Social scientists other than economists argue that whatever the potential economic benefits of ITQs, they act contrary to principles of equity and social justice in fishing communities wherever they have been tried, and therefore are not appropriate for managing certain fisheries (Davis 1996, McCay et al. 1998). An important issue in this connection relates to the initial allocation of ITQs to fishers (Matulich and Sever 1999, Macinko and Bromley 2002, Bromley 2009). Concentration of fishing power has been noted in many fisheries in which ITQ schemes have been introduced (Grafton 1996, Eythorsson 1996). In economic terms, this is not considered a problem because the proponents of ITQs expect such concentration to take place. In fact, this is one of the channels through which the introduction of ITQs is expected to achieve economic efficiency (Hannesson 1996). It is argued that the more efficient fishers will buy out their less efficient counterparts, and in so doing increase the returns to the fishery overall. This phenomenon can be beneficial in that the job structure may change from fewer part-time jobs to more full-time jobs, even though the total number of full-time equivalent jobs may decrease.
Nevertheless, the concentration of ITQs in the hands of a few large fishing companies has attracted a lot of debate, even among economists. Some of the main concerns include fears of (i) a monopoly power developing in a fishery; (ii) increased social inequity; and (iii) big players becoming bigger mainly because they have more effective lobbying machinery, rather than because they are more economically efficient than small-scale operators (Sumaila and Watson 2002). In an analysis of B.C. halibut fishery ITQs, Pinkerton and Edwards (2009) came to the conclusion that issues of ITQ concentration are very important and cannot be ignored.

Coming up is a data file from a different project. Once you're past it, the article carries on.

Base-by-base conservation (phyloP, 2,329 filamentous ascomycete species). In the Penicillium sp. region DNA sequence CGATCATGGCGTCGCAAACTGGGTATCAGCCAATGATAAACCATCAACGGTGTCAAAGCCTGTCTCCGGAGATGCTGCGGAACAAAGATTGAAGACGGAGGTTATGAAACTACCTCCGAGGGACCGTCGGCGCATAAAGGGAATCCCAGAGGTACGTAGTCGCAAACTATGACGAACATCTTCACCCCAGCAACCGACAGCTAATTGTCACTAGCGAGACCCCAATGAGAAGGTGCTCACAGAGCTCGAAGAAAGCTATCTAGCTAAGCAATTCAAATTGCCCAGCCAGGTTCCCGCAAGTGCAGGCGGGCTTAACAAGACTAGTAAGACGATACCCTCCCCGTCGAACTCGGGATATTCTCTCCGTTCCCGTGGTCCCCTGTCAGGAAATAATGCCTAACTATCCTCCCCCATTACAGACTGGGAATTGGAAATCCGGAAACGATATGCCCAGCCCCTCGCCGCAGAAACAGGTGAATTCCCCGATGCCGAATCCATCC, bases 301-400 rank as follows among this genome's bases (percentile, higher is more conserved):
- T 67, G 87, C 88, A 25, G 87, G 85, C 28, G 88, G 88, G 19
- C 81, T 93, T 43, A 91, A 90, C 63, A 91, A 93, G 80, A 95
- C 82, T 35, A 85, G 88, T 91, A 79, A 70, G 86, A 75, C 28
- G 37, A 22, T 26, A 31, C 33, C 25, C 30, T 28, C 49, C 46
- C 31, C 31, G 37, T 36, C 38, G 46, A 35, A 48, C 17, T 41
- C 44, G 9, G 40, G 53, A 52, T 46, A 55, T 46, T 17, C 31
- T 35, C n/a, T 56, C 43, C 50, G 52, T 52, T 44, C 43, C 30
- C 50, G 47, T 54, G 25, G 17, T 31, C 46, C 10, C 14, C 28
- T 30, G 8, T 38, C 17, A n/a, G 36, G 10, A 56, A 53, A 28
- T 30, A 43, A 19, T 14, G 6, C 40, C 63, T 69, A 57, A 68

From the foregoing, it is clear that ITQs have their merits. Because they are underpinned by TACs, ITQs can constrain the catch and therefore become valuable fisheries management tools. On the other hand, ITQs also have their disadvantages, and it is increasingly acknowledged that they cannot be seen as a panacea for solving fisheries management problems (Hilborn et al. 2005, Townsend et al. 2006, Pinkerton and Edwards 2009, Gibbs 2009, Essington 2010, Clark et al. 2010). ITQs do not confer full property rights to their owners, and we have seen that even if ITQs were to provide such rights, there would still be conservation and social concerns. Hence, ITQ management, where implemented, needs to be part of a broad management system that can address the shortcomings of ITQs. Measures are needed to ensure that ITQs work not only to improve economic efficiency but also to safeguard the sustainable and equitable use of the fishery resources and the ecosystems that support them.
Below are some of the strategies that need to be part of an ITQ management system if it is to achieve economically, ecologically, and socially desirable outcomes:
ITQs are clearly not a panacea for ensuring the sustainable management of fishery ecosystems. It appears that there is no silver bullet for the problems in fisheries management, so the struggle to govern the commons continues unabated (Dietz et al. 2003). ITQs can only be expected to be part of the toolkit available to fisheries managers. When ITQs are contemplated for use in the management of fisheries, they need to be carefully designed as part of a broad ecosystem-based management scheme to meet the three generally accepted objectives of modern fisheries management: ecological, economic, and social sustainability.
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ACKNOWLEDGMENTSDiscussions with Colin Clark, Gordon Munro, Megan Bailey, Bruce Turris, Evelyn Pinkerton, Ivar Ekeland, Daniel Bromley, and many others have helped me in formulating the arguments in this paper. Also, participants in the session entitled “The Privilege to Fish” at the 2008 Annual Meeting of the American Association for the Advancement of Science provided useful insights. I thank the editor and two anonymous referees for helpful comments. The Gordon and Betty Moore Foundation, the Pew Charitable Trusts, the Sea Around Us Project (UBC Fisheries Centre), and the Global Ocean Economics Project (UBC Fisheries Centre) supported the work.